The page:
Friday, March 23, 2012

Indies Previews For May Part 3 of 3

Fantagraphics Books
Furry Trap HC by (W/A/C) Josh Simmons
The Furry Trap is a harrowing and genre-bending collection of 11 modern horror short stories that could curl the toes of a corpse. Simmons' stories work on multiple levels: straight horror, black humor, genre satire and assaults against the political correctness of much of our popular culture. His artwork excels in conveying a feeling of dread and claustrophobia, and the stories herein all share an unmistakable and uncompromising commitment to exploring the crossroads of abomination and hilarity. 8x10, 164 pgs, $24.99
Lee: I like horror stories so the cover really grabbed my attention. It's not all that subtle but it's not gorey either. Simmons has been doing indie comics for years so I'm betting this will be pretty good.
Gwen: I have to say the cover grabbed me as well... but the title throws me off a bit. I don't know what I'm supposed to take away from a collection of shorts stories with that title... are they trapping Furries? Or are the traps furry. It is a mystery only to be solved by reading the book I suppose.

And the final six below the break

Hill & Wang
Trinity: Graphic History of First Atomic Bomb GN by (W) Michael Gallagher (A/C) Jonathan Fetter-Vorm
In Trinity, illustrator Jonathan Fetter-Vorm tells the history of the race to build - and the decision to drop - the first atomic bomb, and the ethical debates that followed. He begins with early research in Europe, which accelerated rapidly as World War II approached. The action shifts to Los Alamos, and Fetter-Vorm showcases the strong personalities of the physicists under the supervision of Manhattan Project leader, J. Robert Oppenheimer. When the first bomb finally went off at a test site code-named Trinity, the world was irreversibly thrust into a new and far more dangerous age. Richly illustrated and deeply researched, Trinity is dramatic, informative, and thought-provoking. 6x9, 160 pgs $22.00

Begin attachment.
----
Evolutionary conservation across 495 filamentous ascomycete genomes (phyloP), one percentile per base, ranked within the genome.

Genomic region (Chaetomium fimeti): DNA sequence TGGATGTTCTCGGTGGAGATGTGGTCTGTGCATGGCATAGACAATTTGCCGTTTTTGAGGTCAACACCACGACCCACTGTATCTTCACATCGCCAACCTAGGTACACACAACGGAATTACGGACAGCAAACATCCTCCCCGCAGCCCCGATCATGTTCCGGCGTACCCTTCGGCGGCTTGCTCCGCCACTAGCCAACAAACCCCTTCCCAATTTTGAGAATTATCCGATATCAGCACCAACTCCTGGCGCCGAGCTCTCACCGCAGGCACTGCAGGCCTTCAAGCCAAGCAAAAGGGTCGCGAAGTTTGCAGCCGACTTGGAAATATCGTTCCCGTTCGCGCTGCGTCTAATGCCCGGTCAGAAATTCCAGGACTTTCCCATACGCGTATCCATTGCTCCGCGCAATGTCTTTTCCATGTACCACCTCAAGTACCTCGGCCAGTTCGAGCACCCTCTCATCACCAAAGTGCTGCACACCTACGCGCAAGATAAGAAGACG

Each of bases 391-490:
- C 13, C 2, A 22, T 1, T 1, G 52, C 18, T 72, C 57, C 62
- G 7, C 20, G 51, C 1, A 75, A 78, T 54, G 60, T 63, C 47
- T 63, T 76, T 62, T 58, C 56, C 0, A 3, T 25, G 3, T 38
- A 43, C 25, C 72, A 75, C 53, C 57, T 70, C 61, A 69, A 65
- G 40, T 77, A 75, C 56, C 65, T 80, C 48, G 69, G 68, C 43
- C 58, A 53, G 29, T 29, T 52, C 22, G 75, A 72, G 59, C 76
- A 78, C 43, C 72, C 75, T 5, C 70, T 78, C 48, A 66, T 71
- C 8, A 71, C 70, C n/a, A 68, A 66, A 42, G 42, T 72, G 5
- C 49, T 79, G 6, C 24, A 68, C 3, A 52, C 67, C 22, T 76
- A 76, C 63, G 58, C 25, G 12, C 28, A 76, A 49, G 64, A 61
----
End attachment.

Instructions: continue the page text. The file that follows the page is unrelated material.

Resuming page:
Lee: And the first of many intellectual books this month, I have to say this looks interesting. It’s safe to say that everyone reading this blog (‘cepting Jim) doesn’t remember how much the world changed when the bomb dropped. But the world certainly did change and this is probably a good historical retrospective of one of the biggest events of the modern world.